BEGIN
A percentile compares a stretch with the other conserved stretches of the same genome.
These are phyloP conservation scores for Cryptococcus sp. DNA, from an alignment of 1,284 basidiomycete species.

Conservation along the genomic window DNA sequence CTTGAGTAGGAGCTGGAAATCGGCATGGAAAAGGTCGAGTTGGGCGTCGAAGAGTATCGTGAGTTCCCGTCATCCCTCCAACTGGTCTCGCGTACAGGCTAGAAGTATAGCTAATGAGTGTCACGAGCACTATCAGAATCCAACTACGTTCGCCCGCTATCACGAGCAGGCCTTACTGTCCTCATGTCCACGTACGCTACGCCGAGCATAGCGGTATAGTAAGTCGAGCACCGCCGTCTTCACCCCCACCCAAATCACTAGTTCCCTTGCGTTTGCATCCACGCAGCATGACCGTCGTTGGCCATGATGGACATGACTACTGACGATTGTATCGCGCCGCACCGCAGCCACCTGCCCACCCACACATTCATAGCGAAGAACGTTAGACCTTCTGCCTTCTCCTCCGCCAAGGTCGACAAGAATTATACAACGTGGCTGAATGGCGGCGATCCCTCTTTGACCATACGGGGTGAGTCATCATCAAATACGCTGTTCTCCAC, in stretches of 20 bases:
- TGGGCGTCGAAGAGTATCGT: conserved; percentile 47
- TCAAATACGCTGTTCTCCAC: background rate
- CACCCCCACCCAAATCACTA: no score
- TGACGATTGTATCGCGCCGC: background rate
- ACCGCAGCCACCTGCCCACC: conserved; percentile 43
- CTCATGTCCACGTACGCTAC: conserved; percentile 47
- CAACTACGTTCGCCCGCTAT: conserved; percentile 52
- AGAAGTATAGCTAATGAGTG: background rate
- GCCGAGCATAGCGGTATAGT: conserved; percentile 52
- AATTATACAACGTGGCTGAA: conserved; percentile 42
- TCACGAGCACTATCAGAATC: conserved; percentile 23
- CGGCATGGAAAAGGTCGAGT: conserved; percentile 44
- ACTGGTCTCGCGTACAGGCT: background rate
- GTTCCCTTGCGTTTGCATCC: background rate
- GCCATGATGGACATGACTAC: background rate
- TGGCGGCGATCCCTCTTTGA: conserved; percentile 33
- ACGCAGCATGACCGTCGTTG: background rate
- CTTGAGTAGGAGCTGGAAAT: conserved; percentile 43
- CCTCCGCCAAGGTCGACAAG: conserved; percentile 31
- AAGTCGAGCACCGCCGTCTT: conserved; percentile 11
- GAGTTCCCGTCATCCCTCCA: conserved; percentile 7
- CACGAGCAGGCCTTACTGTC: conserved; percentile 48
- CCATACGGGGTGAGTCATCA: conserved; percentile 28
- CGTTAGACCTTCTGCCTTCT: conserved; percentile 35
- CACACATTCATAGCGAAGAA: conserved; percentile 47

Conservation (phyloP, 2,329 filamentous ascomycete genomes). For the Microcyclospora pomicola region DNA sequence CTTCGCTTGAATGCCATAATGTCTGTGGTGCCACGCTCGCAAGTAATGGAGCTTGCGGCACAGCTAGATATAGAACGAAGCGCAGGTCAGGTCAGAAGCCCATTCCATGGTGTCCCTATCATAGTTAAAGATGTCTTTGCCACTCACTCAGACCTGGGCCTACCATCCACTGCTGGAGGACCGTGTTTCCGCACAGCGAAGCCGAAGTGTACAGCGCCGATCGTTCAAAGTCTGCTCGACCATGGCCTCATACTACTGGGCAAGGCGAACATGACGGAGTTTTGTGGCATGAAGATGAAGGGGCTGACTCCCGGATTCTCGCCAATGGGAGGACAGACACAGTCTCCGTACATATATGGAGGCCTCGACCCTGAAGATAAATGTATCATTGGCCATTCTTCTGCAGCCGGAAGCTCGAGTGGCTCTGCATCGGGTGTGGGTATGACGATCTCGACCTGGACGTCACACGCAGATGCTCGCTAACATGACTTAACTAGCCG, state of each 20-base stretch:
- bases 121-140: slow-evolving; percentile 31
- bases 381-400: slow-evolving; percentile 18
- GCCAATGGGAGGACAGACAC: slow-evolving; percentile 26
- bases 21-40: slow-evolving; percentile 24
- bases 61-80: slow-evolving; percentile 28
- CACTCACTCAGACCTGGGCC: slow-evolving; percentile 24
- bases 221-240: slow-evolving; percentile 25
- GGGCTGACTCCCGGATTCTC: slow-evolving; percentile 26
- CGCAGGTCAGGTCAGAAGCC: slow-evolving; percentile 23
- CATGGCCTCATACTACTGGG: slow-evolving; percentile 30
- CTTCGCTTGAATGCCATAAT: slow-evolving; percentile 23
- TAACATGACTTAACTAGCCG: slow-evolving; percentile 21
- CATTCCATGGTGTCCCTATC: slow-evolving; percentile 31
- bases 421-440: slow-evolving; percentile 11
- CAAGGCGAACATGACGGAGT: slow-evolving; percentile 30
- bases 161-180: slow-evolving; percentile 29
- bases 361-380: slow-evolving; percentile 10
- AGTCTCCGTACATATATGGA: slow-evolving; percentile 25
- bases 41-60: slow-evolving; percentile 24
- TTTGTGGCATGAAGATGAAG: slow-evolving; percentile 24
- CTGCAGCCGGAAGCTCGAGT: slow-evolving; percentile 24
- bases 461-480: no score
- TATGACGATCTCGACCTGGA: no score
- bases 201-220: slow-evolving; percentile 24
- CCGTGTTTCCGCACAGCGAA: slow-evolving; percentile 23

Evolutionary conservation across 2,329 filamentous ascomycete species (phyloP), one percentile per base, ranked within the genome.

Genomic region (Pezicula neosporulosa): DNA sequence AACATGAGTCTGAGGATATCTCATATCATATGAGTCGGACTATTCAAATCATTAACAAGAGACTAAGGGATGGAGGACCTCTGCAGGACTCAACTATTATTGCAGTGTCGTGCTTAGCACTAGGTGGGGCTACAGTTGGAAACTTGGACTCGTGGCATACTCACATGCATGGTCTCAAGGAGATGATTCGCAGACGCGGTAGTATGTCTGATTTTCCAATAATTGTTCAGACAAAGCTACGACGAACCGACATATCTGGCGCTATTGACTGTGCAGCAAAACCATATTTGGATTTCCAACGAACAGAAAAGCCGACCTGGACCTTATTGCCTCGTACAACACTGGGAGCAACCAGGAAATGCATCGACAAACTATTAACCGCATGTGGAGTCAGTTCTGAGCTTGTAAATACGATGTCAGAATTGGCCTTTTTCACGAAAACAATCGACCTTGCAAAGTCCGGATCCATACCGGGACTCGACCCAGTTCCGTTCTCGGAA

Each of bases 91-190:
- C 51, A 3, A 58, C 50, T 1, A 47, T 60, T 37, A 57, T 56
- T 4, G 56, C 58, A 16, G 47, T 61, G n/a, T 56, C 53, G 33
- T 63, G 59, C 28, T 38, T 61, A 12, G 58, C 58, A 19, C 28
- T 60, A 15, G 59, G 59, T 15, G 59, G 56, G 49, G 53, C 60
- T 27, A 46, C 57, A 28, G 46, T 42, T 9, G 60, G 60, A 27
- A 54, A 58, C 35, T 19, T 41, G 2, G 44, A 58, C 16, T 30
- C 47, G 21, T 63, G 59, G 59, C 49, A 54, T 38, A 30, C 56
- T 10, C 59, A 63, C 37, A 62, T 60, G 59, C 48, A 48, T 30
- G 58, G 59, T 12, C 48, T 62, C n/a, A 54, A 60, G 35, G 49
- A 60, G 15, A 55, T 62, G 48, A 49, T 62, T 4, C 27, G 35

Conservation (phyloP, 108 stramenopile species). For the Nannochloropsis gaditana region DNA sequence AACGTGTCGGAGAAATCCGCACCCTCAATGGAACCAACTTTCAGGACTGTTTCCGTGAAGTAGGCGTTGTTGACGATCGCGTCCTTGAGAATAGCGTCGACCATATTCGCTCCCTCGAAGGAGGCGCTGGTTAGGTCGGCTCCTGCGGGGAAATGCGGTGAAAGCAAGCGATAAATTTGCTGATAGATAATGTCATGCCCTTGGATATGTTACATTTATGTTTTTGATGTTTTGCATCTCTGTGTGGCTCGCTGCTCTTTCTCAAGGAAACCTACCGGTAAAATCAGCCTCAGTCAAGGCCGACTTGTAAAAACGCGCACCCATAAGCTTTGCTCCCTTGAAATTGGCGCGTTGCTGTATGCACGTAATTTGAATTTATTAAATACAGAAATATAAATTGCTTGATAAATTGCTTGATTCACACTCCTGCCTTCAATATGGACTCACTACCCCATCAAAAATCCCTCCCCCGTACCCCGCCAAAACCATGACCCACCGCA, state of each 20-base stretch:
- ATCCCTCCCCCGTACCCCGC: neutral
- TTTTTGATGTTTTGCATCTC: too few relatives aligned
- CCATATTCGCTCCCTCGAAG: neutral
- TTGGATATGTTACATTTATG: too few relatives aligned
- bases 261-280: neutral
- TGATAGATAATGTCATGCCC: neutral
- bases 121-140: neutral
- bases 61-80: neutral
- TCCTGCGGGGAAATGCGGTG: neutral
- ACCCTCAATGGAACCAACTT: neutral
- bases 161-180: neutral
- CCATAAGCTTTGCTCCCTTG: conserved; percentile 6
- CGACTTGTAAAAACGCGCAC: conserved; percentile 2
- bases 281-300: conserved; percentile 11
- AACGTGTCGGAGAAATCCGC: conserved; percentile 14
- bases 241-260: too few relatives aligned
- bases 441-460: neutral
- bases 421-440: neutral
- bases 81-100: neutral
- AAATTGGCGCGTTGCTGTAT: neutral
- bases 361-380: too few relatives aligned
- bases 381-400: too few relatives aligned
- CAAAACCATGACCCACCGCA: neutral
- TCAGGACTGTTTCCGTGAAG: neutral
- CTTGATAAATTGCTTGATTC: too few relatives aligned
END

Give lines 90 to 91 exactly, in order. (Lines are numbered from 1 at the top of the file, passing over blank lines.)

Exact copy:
- bases 381-400: too few relatives aligned
- CAAAACCATGACCCACCGCA: neutral